Replace non-evaluable expressions by a placeholder in string formatting

Consider this statement inside an error handling code:

print(f"function failed, DEBUG INFO: X={expr1}, Y={expr2}, Z={expr3}"

If the evaluation of any expression inside the f-string fails, the whole print fails and all debug info is lost. In an error handling code there is plenty of reasons for that, because the data might be incomplete or in an inconsistent state due to the error being handled.

The idea is to allow for a “best effort evaluation” and replace failed expressions with a placeholder. I leave open how the placeholder should look like, that’s a secondary question now.

In the case this proposal wouId find supporters, I think the Python developers should specify how to achieve this. Just to start the discussion, here is an example of a new conversion specifier 'e' (in the case of an error / exception) that could be combined with existing 'a', 'r' and 's'.

foo = None
f"state={foo.state}"     # attribute error!
f"state={foo.state!e}"   # "state=<N/A>"

“Best effort evaluation” sounds like PHP’s style, not Python’s. Can you give a realistic example of where you need this sort of thing?

You can do something like this using the __format__ method on a class that makes an effort to eval:

class Attempt:
     def __format__(self, evalstr):
            return str(eval(evalstr))
            return "<N/A>"

class A: ...

attempt = Attempt()
foo = A()

print(f"{attempt:1+2}")  # "3"
print(f"{attempt:foo.state}")  # "<N/A>"

foo.state = "valid"
print(f"{attempt:foo.state}")  # "valid"

Of course, this is only readable to someone who understands what attempt is. If this is just for attribute lookup, you could demand less of the reader by using the builtin getattr:

f"state={getattr(foo, 'state', '<N/A>')}"

This says clearly that the attribute may not exist, and if it doesn’t, <N/A> will be printed in place of its value.

1 Like
  1. In my understanding “best effort” means if the code asks for a printable string, the Python will do its best to produce a printable string - either the correct one (if possible) or the placeholder.

  2. The example in my original post is unfortunately too realistic, at least for me.

Yes, and in my understanding, that’s a really really bad idea. Leads to far worse problems.

You mean trying to get an attribute off something that might not have it? You’ve been given getattr as a good way of doing that. Your “expr1”, “expr2”, “expr3” one isn’t realistic so I assume you must mean “foo.state”.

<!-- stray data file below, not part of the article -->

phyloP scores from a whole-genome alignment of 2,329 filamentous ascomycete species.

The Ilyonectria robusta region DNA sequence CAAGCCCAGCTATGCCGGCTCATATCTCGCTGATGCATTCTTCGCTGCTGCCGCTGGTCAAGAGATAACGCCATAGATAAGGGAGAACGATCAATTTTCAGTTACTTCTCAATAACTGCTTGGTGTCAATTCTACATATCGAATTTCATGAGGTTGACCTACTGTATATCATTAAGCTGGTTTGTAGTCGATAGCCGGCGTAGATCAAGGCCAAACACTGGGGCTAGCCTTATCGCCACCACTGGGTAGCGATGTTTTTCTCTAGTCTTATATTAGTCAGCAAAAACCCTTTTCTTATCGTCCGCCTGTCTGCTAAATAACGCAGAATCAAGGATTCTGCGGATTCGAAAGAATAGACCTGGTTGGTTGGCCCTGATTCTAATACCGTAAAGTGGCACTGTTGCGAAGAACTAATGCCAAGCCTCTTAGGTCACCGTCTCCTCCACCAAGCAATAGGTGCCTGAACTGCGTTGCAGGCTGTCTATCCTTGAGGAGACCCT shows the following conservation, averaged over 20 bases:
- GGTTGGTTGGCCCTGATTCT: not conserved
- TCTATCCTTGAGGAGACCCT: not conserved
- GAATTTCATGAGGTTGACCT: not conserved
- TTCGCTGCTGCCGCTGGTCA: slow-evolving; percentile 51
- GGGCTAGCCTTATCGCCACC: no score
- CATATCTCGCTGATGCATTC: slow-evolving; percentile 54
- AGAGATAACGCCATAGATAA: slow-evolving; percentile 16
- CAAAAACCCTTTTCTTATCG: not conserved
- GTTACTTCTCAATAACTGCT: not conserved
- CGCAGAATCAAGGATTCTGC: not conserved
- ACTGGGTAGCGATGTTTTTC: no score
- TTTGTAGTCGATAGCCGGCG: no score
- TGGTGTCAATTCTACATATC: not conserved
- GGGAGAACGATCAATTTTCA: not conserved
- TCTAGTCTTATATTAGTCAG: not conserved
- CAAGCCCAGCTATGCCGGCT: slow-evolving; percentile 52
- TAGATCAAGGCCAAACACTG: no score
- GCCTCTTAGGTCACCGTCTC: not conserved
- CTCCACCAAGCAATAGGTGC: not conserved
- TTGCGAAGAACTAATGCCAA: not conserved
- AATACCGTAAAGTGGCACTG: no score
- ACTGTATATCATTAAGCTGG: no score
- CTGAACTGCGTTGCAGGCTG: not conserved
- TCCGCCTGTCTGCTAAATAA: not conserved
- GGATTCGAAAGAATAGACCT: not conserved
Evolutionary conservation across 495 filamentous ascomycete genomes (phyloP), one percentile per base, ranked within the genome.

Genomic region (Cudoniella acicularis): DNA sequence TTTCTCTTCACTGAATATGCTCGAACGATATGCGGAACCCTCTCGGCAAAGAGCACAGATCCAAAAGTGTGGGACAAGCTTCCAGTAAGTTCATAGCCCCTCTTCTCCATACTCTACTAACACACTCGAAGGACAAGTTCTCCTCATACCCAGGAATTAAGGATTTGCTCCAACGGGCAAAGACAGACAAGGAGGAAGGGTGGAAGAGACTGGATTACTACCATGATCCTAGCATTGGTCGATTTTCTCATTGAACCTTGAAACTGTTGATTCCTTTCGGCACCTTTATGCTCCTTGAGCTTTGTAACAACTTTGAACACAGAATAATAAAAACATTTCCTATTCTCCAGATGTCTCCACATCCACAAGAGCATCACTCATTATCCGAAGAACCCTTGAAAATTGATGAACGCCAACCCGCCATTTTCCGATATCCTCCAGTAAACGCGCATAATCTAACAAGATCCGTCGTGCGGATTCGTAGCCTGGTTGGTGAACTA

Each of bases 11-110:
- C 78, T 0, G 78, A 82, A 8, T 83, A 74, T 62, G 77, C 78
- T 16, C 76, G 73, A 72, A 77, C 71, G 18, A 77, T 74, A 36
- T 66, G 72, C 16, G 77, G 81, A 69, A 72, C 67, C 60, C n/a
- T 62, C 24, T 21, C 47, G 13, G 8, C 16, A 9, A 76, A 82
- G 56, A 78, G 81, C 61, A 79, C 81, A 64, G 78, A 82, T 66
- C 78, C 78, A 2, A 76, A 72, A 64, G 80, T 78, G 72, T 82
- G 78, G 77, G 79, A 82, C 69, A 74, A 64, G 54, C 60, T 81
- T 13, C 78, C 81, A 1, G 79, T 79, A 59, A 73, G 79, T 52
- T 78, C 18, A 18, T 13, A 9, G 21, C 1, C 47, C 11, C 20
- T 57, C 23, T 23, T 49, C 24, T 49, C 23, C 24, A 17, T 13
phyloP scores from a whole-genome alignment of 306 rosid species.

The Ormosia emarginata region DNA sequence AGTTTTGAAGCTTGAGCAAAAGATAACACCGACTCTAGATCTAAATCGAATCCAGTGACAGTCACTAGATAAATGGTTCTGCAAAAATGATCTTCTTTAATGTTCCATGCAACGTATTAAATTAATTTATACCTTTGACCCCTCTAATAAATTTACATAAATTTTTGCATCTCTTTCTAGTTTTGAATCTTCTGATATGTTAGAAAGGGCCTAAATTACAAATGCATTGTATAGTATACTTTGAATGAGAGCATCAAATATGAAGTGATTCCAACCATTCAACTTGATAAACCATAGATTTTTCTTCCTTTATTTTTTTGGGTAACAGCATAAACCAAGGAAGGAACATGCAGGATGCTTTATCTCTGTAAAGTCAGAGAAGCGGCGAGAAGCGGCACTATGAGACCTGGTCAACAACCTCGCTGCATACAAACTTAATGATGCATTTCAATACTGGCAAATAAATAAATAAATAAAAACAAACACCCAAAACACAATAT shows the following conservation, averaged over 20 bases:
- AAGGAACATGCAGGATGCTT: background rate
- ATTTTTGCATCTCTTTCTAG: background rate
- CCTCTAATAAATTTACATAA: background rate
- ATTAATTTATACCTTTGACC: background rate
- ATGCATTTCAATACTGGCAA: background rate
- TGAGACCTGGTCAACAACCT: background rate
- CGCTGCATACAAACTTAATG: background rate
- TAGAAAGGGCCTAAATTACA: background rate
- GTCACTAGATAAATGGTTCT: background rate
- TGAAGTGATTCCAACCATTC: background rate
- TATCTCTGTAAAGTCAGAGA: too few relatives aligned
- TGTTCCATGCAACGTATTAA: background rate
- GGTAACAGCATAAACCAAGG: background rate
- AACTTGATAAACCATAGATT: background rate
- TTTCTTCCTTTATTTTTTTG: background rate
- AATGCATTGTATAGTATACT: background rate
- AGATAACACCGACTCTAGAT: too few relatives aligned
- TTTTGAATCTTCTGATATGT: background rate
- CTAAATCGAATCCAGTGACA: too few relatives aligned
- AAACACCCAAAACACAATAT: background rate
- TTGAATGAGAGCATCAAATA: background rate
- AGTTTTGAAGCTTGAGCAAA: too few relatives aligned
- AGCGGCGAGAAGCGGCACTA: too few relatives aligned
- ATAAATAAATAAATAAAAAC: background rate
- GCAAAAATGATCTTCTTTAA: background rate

Remember, too, that you can always do something like “foo and foo.state” if you’re expecting the possibility of None.

This is not about a missing attribute, that was an example of a conversion specifier. I could also wrote:

f"freq = {1/t}" # when t was not computed yet or is 0 by mistake

Let me repeat, in the case of an error, debug data are valuable. It’s bad to lose them all just because some part of it was not initialized or computed in the moment the error has occured.

Yes, and in my understanding, that’s a really really bad idea. Leads to far worse problems.

What problems do you mean? Could you please give an example.

Its an explicit instruction from the programmer. A shortcut for:

    freq = 1/t
except Exception:
    freq = "<N/A>"

It saves four extra lines for every expression when trying to make a log/print statement fail-safe.

Yes, and if you do, you’ll get an exception, which can itself be logged.

Absorb ANY exception and just print <N/A>? This seems like a really good way to lose useful information.

Once again, can you show a real-world example please? How often does this happen, how frequently do you really need to use print (rather than a dedicated logging subsystem), how many times do you need multiple of these expressions, and do you actually need to have multiple expressions that can succeed or fail independently? I can’t tell you what I would do in this situation because your examples are still entirely artificial. Yes, they’re vaguely plausible, but that’s not enough to make concrete recommendations.

1 Like

You shouldn’t really be writing debug data so that everything is lost of there’s a problem with one of the values you want to display. Error handling is hard, and yes, it’s nice to make it as easy as possible, but at some point you have to be responsible for thinking about what could go wrong and being prepared for it.